After surprising many skeptics, the Black Stars ended their fairly good run at the World Cup by losing to Uruguay on penalties. The defeat broke many Ghanaian (and African) hearts. I really pity all those who put all their emotions into supporting the Black Stars, expecting them to win the World Cup.
I really felt very sorry for all those who were oozing with disappointment, some crying like babies, after the match. They should have known better.
You see, winning the World Cup takes more than skillful play and good luck (and the Black Stars had a lot of that). With the Black Stars’ elimination, which came a little too late in the tournament for comfort, there is going to be a lot of talk about why they flattered to deceive. Forget about strategies and formations. Here is my take.
1. God decided to spare the Ghanaian taxpayer a needless expense
Ours is a poor country and God is our compatriot. He knows how most of us struggle to pay our taxes and He doesn’t like the way our government squanders national revenue on footballers. Why on earth should we pay each player seven thousand dollars for winning a game, when most of our teachers earn less than that amount in a year? God in his bountiful wisdom, therefore, decided to spare us the needless expense of showering good money on a bunch of average players who provided the nation a temporary high.The further the progressed, the more money we would have wasted.
2. Other African countries brought ill-luck
The Black Stars were doing quite well – with a lot of luck on their side – until the whole of Africa decided to support them. If the Ivorians, Algerians, Nigerians and Camerounians had half the luck the Ghanaians had, they wouldn’t have been eliminated in the first round. Take the South Africans for example. They won one game, lost one and drew one in the group stages – just like the Black Stars. Yet, they were eliminated because luck was not on their side.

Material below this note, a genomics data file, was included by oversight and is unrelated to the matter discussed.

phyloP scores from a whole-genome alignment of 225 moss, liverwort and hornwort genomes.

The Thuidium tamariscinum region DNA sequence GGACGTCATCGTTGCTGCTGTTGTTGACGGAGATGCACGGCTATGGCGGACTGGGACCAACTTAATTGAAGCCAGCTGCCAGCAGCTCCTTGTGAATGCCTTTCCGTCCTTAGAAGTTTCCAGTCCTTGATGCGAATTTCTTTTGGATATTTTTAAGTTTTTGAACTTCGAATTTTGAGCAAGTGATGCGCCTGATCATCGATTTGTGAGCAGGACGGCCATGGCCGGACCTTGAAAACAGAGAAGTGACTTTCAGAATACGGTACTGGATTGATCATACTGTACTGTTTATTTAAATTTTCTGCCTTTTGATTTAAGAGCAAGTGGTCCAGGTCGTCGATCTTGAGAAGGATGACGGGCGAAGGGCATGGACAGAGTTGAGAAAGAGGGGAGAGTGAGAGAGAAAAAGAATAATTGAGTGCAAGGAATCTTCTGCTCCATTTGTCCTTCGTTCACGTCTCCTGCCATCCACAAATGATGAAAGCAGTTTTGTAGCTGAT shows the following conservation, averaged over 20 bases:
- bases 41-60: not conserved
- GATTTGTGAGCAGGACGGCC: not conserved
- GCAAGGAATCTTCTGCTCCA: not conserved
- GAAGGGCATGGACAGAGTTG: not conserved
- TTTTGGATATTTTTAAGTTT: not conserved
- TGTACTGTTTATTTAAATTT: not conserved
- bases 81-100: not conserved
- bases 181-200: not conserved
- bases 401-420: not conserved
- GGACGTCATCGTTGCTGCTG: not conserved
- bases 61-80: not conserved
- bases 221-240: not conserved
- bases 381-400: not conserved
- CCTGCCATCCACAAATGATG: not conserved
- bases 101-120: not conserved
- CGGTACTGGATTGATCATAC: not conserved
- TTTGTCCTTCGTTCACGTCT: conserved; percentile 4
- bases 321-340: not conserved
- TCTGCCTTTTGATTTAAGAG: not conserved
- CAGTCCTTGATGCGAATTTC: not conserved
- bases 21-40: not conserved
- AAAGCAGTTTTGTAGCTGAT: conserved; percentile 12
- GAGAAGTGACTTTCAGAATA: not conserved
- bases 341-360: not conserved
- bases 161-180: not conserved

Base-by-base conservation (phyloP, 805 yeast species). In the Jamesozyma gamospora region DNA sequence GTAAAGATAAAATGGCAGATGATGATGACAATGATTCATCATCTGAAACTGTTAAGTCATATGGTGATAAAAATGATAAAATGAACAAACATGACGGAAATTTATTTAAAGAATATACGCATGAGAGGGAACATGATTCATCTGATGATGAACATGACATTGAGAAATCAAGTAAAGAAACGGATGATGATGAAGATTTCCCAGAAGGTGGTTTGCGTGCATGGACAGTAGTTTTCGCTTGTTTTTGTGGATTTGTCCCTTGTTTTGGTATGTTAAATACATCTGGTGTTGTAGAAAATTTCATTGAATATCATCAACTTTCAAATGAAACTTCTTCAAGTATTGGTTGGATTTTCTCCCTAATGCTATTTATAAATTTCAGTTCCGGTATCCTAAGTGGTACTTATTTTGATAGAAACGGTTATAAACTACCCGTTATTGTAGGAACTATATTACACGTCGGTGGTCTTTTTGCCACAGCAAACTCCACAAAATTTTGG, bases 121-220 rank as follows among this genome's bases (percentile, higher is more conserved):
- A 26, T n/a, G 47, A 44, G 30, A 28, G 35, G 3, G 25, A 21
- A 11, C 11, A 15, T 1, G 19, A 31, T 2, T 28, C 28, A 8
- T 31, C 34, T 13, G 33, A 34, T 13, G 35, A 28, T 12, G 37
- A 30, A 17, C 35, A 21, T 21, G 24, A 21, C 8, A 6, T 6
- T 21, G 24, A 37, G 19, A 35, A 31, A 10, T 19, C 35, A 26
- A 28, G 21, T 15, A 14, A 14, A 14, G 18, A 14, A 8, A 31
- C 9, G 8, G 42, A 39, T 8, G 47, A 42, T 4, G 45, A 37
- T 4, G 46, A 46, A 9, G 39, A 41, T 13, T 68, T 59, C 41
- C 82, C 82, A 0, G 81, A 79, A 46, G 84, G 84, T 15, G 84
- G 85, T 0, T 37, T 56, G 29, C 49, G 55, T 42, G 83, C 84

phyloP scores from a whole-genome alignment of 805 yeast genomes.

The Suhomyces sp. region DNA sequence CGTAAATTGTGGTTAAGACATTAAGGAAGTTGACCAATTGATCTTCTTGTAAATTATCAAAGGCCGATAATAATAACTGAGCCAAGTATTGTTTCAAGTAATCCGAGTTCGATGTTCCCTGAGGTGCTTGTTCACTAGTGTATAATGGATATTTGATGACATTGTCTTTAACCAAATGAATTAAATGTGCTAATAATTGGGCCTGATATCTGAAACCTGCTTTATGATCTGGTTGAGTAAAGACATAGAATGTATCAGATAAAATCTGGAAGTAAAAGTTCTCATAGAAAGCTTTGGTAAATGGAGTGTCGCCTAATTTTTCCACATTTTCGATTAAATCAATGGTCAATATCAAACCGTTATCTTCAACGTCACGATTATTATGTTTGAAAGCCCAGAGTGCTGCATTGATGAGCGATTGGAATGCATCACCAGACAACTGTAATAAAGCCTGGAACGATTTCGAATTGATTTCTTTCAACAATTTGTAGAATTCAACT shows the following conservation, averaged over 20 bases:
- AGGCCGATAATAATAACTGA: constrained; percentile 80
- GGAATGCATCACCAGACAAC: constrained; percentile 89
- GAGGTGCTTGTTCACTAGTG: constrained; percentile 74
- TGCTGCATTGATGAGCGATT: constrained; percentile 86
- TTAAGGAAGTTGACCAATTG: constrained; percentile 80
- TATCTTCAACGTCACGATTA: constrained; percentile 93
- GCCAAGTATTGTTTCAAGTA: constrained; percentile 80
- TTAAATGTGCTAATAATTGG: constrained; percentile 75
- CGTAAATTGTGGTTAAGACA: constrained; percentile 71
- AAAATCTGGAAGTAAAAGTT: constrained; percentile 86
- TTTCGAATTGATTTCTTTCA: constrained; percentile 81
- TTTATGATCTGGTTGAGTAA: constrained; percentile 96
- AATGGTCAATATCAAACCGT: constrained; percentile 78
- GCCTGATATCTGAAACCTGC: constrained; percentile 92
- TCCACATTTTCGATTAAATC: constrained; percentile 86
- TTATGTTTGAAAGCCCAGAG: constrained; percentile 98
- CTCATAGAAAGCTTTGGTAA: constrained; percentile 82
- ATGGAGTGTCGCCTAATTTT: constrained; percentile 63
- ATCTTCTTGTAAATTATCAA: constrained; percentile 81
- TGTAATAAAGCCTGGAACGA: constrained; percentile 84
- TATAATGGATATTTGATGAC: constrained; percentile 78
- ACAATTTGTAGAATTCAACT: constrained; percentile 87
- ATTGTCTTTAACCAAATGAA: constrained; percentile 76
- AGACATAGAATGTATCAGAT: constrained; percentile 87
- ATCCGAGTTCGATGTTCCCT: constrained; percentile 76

When the citizens of an unlucky country like South Africa, not to mention those of countries which have never even dreamt of playing in a world cup, throw their weight behind a lucky squad, disaster strikes. And that’s what happened on Friday.
Ill-luck also means too much expectation. The Black Stars often find it hard to meet the expectations of 23 million Ghanaians. Add the hopes of 500 million Africans and their legs get so heavy that they can’t even score from penalty kicks.
3. Players were thinking about lunch with Mandela
Nelson Mandela is a legend. He is one of the greatest human beings God ever created. I think he’s a god. Everyone wants to meet with him. Before him, even footballers with over-bloated egos are reduced to stuttering non-entities.
So when Nelson Mandela invites you for lunch, it fills you with a sense of achievement that outweighs the desire to win the World Cup. I love Nelson Mandela. But I think his offer to lunch with the Black Stars came a little too early and made it very difficult for them to focus on winning the game against the Uruguay.
4. The one-goal project
The Black Stars don’t like to score more than one goal in a game. Some think it’s a jinx. But it’s not. It’s called the one-goal project and most of the die-hard supporters of the team believe that it’s a bad omen for the squad to score more than a goal in a game.
So the team was content with the single goal in open play against Uruguay. When Diego Forlan equalized with that magnificent free-kick, the players were not so sure whether to stick to the one-goal project or score more. In the end, they decided to live up to the reputation. That’s why they squandered all those chances – including the penalty.
5. Most of the supporters were sent home
Government officials told us that the Black Stars were playing well in the World Cup because of the Mills administratin’s very ‘wise’ decision to sponsor hundreds of supporters (mostly NDC footsoldiers) to cheer on the team. Most Ghanaians didn’t buy that sort of crap. So, to prove to us that they were right, government decided to bring the supporters home. And the Black Stars lost. Next time, we will think twice before challenging government policy.
6. President Mills was not in the stadium
President Mills should take some of the blame for the Black Stars’ failure to make history. He chose to go to Cape Verde hobnob with other African leaders instead of going to South Africa to pray with the squad for victory – as he did in previous games. He had shown that his anointed presence brings victory to the squad, which also seems to play better when the president has his watchful eyes on them.
He was watching when the Black Stars beat Serbia. In his absence, they drew with Australia and lost to Germany. When he showed up to watch them play against the US, they won – by breaking the tenets of the one-goal project. That means they would do anything to win if the president is watching.
7. Ato Kwamena Dadzie (and his ilk) predicted a win
The Black Stars tend to play their hearts out when they need to prove the Doubting Thomases wrong. When this lot predicts that they will lose, they go all out to win. Conversely, when the prediction is that they would win, they play to lose.